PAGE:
By Kyle Munzenrieder
By Kyle Munzenrieder
By Kyle Munzenrieder
By Francisco Alvarado
By Tim Elfrink
By Kyle Munzenrieder
By Kyle Munzenrieder
By Tim Elfrink
Five or six mornings a week, Marvin wakes up about six o'clock and drags his tall, bony frame out of bed. He's almost 40 years old, and his back, shoulders, and knees have begun to rebel against these early hours and the rough work he's been doing for close to two years now. He steps into a pair of rubber flip-flops and shuffles into the bathroom, sending roaches scurrying. It's still early enough that the usual commotion -- kids playing, old men arguing in harsh Spanish, the staccato thrumming of bachatafrom some CD player -- hasn't started yet in the concrete courtyard outside his one-bedroom apartment in Hialeah.
Marvin's girlfriend, Barbara, gets up about five minutes later. She turns on the radio in their linoleum-floored living room to a Spanish-language FM station that plays romantic ballads. She dresses in shorts and tank top, and brushes her teeth and long cottony black hair. Marvin pulls from its wire hanger one of the half-dozen light blue work shirts in his closet, along with a pair of dark blue polyester trousers. Over the shirt pocket is a pressed-on patch that reads "Marvin." Actually it reads his real name, which he doesn't want published. That is a reasonable request, since Marvin and many of his co-workers, so-called ramp agents at Miami International Airport, regularly commit crimes during the course of their workdays. All the ramp agents in this story have been given false names, and some personal characteristics and situations have been altered or omitted to avoid hinting at their identities. (Editor's note: The author maintains a personal relationship with a former ramp agent at Miami International Airport who is not a character in this article.)
Barbara, who was recently laid off from a job as a short-order cook, drives Marvin to the airport every morning and picks him up when his shift ends at 3:00 p.m. or later. The transportation arrangement isn't just because they have a single rusting station wagon between them; the real reason is they can't afford the $30-per-month airport parking fee on Marvin's $6.75-per-hour wage. Most companies doing business at MIA pay their employees' parking, but those such as Marvin's employer, a large contractor that provides competitively priced services to airlines, cut costs wherever possible, which is often at the bottom of their work force.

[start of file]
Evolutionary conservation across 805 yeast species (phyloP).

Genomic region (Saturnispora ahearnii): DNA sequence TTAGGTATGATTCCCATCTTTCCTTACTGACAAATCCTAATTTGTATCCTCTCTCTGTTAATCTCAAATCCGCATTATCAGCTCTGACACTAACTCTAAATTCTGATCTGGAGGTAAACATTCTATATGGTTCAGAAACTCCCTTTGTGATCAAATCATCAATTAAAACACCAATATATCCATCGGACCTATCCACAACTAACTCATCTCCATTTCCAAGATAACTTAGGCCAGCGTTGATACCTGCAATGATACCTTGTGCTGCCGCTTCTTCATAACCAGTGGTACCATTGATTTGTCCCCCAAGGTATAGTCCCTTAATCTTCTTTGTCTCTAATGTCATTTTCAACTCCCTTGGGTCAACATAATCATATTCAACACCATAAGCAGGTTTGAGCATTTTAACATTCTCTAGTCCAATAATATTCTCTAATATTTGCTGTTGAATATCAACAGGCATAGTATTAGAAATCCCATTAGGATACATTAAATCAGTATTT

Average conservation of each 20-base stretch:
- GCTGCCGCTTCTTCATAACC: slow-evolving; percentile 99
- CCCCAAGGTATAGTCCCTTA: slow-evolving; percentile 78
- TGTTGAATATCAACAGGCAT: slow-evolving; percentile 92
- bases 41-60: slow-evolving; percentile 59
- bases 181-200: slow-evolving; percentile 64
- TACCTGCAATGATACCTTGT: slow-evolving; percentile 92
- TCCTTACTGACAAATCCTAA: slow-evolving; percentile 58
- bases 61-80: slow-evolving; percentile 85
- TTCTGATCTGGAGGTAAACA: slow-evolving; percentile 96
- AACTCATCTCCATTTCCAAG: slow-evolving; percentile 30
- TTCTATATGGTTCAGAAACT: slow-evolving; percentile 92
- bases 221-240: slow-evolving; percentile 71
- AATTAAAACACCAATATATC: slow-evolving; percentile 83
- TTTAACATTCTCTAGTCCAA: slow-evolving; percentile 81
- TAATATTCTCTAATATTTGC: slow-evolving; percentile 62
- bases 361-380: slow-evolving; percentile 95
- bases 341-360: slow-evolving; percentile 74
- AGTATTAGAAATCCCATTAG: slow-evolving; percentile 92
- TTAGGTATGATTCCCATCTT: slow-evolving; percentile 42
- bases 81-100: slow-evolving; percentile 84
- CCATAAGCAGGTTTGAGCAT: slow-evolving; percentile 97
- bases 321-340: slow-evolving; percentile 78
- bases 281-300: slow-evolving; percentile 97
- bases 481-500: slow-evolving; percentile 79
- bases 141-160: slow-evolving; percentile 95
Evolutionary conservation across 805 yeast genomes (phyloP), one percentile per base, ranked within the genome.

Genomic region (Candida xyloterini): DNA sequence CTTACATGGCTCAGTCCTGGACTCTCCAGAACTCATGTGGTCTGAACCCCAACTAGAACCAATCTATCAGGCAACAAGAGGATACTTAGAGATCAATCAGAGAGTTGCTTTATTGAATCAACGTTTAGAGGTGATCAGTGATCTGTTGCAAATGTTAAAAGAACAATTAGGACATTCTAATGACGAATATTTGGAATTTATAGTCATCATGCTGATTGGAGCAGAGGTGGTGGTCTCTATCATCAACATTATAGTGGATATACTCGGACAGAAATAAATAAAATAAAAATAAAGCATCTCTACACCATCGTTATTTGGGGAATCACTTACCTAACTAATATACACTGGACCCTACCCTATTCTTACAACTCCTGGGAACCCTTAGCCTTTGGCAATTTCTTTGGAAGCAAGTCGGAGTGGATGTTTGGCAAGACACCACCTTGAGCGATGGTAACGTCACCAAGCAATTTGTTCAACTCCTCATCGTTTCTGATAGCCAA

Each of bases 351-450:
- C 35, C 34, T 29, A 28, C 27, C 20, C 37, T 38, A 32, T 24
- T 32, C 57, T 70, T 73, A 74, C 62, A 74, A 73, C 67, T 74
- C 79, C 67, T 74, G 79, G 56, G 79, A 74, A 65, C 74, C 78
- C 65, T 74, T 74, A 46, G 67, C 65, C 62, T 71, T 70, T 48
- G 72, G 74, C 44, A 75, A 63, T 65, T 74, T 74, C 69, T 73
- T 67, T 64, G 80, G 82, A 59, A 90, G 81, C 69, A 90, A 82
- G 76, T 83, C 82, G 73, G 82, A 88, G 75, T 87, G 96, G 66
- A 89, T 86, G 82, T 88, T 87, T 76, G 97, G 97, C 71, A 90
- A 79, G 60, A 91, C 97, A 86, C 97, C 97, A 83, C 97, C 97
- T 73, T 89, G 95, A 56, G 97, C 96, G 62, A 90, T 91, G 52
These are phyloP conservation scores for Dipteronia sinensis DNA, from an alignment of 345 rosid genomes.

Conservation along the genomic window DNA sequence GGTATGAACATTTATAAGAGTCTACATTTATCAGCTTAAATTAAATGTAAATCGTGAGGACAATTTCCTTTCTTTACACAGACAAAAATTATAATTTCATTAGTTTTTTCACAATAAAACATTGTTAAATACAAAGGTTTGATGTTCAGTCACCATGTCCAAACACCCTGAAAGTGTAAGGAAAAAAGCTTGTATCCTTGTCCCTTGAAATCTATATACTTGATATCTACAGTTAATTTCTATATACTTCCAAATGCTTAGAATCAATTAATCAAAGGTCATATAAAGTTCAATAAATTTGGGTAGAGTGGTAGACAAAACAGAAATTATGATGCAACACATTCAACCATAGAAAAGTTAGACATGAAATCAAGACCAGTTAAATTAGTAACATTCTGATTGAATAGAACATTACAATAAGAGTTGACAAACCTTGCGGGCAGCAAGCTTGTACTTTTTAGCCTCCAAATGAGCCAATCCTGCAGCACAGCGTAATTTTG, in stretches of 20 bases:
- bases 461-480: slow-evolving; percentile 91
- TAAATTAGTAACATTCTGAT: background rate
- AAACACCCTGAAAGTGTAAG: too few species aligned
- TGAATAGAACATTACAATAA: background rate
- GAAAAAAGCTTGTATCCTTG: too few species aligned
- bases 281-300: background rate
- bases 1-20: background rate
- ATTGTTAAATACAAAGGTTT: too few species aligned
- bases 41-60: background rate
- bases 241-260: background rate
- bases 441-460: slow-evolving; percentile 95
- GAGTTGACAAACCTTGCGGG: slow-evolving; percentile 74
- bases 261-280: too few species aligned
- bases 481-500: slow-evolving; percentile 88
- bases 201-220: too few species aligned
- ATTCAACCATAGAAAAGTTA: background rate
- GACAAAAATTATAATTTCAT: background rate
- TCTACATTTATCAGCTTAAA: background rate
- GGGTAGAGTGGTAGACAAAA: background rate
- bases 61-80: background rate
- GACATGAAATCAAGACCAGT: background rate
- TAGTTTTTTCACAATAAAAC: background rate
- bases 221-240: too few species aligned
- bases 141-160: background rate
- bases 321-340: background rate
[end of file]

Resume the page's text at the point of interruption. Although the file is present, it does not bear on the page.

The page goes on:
Marvin clocks in at the airport office of Aircraft Service International Group (ASIG) after passing through a metal detector and x-ray machine and presenting three ID cards. He's then dispatched in a minivan to a departing Lufthansa jet waiting to be fueled and loaded. Helping him with the baggage are five other ASIG ramp agents; the mostly Spanish-speaking workers call themselves ramperos. In English the slang is "ramp rats," a term made infamous in the 1999 undercover operation at MIA in which 60 American Airlines ramp agents were arrested for drug smuggling. Marvin's team on this flight includes three fellow Cubans with whom he often works -- Lazaro, Filberto, and Raul. They know the routine. While Marvin and Lazaro (both older, more experienced, and less physically resilient than the other two twentysomethings) climb into the front and middle cargo holds, Filberto and Raul stay at the doors of the holds, meeting the luggage as it rides up on a conveyor belt from the ground, then heaving the bags back into the depths of the holds for Marvin and Lazaro to stow. Meanwhile Filberto and Raul at the door look out for people like airline representatives and airport security personnel.
In the rapidly rising morning heat, Marvin and Lazaro position the suitcases, trunks, boxes, animal cages, and all the other cargo in the holds. But before they do, they've already appraised their potential yield. Marvin is an acknowledged master of trinket heist. He can spot a suitcase that looks full of loot (he relies mostly on hunches, as a good Customs agent does when deciding whether to search a traveler for contraband), open the bag (locks pose no deterrent), and in a matter of seconds pocket a gold bracelet and earrings, a few packs of cigarettes, and a bottle of expensive perfume. He'll set aside a video camera and a T-shirt he fancies. Later, if the coast is clear, he can spirit these bulkier items down the ramp, into a transport vehicle, and at the terminal into a secure hiding place like a tote bag, eventually an office locker or a car. Marvin will probably give Filberto a pack of cigarettes. He'll keep the jewelry for Barbara or sell it and the camera to one of his many airport acquaintances. He will be sure to slip the perfume (or perhaps a later find) to his supervisor -- "For your wife, compadre" -- in a subtle kickback gesture the ramperos call mojandolo, literally, "getting him wet." The routine is repeated in infinite variations depending on conditions during his shifts. It's not as easy as Marvin makes it sound, considering the hours of heavy lifting under sun or rain, usually without adequate manpower and always with intense pressure to do more, faster, to save those dollars on that underbid contract.